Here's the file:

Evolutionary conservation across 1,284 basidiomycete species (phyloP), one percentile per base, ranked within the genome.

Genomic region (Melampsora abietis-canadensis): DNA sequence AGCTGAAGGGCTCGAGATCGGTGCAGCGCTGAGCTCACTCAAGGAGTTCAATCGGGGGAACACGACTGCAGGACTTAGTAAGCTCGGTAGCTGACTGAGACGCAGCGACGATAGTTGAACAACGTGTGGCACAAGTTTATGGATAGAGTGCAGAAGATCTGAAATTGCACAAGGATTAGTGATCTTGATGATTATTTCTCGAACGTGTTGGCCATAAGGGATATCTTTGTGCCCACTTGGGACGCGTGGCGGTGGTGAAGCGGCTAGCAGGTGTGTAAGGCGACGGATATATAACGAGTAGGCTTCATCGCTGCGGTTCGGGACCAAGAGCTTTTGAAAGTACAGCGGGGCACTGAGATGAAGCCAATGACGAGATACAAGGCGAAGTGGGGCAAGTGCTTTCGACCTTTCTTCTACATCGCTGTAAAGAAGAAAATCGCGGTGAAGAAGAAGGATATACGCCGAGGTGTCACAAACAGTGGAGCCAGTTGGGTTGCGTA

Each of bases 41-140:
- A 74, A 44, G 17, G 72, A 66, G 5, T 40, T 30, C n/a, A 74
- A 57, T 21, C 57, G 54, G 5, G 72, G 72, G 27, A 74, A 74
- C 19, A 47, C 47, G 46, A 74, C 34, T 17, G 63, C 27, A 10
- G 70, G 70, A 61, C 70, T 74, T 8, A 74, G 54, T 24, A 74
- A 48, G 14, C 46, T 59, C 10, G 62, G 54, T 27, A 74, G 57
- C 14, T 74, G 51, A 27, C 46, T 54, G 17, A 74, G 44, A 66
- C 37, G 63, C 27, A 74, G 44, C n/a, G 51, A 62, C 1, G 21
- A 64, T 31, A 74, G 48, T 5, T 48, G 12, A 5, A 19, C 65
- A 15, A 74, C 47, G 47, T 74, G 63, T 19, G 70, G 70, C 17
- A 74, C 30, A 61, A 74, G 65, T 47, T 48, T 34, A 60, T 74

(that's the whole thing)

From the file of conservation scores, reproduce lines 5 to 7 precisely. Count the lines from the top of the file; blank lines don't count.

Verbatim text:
- A 57, T 21, C 57, G 54, G 5, G 72, G 72, G 27, A 74, A 74
- C 19, A 47, C 47, G 46, A 74, C 34, T 17, G 63, C 27, A 10
- G 70, G 70, A 61, C 70, T 74, T 8, A 74, G 54, T 24, A 74